Winnipeg man offers consumers a warning after bad experience buying tickets online
Excitement is building for the upcoming production of Phantom of the Opera, but a Winnipeg man is feeling disappointed after a bad experience buying tickets to the musical through a secondary seller.
Jose Ferreira bought four tickets online last month to the August 29 performance of the Broadway show at Centennial Concert Hall for his wife’s birthday.
When he looked at his credit card statement after buying the tickets, he realized he had been charged more than face value.
“I thought I was actually in our Winnipeg Ticketmaster site,” said Ferreira. “I saw the price of the tickets, $112. I knew they were around there and that’s the tickets I chose, and I just bought them and moved on.”
Ferreira said it wasn’t until he looked at his credit card statement that he found out he had been charged $720 for the four tickets.
Tickets for Phantom of the Opera range from $35 to $120 each. The maximum price for four tickets to the show through Ticketmaster would be $480 before taxes.
He said he not only paid above face value for the tickets, he bought from a U.S.-based company, and the exchange rate made the tickets even more expensive.
Ferreira said an online search led him to the secondary ticket-selling website, which to him appeared to be a legitimate place to purchase tickets.
“I was shocked that this happened to me, knowing that I use the computer every day,” said Ferreira. “I simply wanted my tickets at face value.”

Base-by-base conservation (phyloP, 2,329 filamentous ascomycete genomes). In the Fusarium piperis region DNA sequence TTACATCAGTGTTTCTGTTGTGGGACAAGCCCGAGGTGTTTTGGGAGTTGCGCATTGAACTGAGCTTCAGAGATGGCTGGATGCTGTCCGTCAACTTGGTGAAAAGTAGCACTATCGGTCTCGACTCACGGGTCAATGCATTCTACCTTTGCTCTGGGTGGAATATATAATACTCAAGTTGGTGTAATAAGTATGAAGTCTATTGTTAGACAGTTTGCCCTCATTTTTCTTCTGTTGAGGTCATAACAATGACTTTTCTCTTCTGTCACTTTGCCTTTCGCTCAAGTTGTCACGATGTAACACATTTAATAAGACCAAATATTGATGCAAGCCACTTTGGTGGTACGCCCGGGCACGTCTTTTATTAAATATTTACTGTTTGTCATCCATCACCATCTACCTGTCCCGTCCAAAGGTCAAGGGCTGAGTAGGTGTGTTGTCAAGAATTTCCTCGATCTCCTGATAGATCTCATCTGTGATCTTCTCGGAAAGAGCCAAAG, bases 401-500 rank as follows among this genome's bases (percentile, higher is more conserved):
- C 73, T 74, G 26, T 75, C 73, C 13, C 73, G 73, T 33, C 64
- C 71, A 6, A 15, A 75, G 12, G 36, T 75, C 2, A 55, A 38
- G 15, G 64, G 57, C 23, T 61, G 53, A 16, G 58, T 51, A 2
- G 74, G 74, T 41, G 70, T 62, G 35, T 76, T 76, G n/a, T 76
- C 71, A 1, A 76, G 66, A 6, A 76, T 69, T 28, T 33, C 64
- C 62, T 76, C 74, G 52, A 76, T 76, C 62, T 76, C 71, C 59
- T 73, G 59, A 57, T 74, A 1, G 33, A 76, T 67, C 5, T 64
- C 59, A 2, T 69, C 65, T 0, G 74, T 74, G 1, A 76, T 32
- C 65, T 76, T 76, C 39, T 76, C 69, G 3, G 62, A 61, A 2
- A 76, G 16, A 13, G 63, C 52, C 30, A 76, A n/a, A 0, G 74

“I wanted to go the show. It’s a fantastic show. I want to pay the price. I just wanted the face value of that ticket.”
Manitoba Centennial Centre Corporation CEO Robert Olson said secondary ticket sales are a prominent problem, but he said consumers can protect themselves by using the appropriate sites to buy tickets.
“I think quite frankly what happens is people are eager to buy tickets, and sometimes on the search engines the top site that pops up when you search concert hall, Phantom of the Opera in our case, or Ticketmaster, is not always the legitimate site,” said Olson. “Our perspective is that we would direct people to go to our approved site, which would be centennialconcerthall.ca or ticketmaster.ca directly, or in this case Broadway Across Canada, which we would be one of the three approved venues to be able to get approved tickets.”
Broadway Across Canada has been in contact with Ferreira to help him resolve the situation.
Ferreira said he contacted the company he bought the tickets from and was told it has a no refund policy.
He still plans on going to the show and will be contacting his credit card company in an attempt to get the charges reversed. He then plans to purchase new tickets for face value from an approved seller.
The Manitoba government promised in its throne speech last November to undertake a consultation with stakeholders to modernize and enhance consumer protection when it comes to secondary ticket sales.
A provincial spokesperson said the experience of individual consumers is helpful as the government continues to explore the topic and possible approaches to protect consumers.